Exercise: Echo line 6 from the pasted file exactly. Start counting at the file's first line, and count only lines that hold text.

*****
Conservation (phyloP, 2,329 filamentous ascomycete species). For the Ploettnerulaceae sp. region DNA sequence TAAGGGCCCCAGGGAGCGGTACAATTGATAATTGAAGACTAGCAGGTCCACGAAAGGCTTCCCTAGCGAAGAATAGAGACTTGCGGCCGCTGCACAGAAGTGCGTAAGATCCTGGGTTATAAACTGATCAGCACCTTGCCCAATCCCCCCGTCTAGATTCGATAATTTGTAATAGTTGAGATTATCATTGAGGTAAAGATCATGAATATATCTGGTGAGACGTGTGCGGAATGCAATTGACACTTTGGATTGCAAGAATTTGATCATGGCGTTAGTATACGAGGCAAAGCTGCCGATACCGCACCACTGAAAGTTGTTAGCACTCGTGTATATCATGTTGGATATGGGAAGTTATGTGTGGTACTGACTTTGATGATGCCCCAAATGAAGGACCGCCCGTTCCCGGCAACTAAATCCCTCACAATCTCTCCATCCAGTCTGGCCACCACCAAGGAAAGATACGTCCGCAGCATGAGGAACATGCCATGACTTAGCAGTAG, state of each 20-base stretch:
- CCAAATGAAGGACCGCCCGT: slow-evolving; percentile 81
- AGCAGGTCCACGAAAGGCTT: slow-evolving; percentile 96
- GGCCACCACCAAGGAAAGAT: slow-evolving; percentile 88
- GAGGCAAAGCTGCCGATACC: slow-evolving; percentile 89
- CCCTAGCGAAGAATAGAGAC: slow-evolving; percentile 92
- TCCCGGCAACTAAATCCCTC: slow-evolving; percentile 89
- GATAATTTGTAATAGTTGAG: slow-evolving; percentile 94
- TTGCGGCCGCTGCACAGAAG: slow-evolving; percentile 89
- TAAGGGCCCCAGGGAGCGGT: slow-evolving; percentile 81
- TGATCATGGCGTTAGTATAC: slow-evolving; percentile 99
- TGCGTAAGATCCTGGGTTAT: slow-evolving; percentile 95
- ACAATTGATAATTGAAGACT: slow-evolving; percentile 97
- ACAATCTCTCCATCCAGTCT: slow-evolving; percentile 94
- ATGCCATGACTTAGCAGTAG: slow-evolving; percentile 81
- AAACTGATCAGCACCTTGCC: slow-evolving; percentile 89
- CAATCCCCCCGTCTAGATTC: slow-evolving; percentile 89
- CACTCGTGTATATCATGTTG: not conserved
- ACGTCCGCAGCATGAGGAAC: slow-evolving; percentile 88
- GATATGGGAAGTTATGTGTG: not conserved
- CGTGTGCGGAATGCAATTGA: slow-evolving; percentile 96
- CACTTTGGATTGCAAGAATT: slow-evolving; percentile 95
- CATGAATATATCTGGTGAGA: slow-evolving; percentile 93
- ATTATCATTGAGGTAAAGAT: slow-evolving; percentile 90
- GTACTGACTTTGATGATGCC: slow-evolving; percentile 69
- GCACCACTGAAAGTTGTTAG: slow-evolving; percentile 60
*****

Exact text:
- CCCTAGCGAAGAATAGAGAC: slow-evolving; percentile 92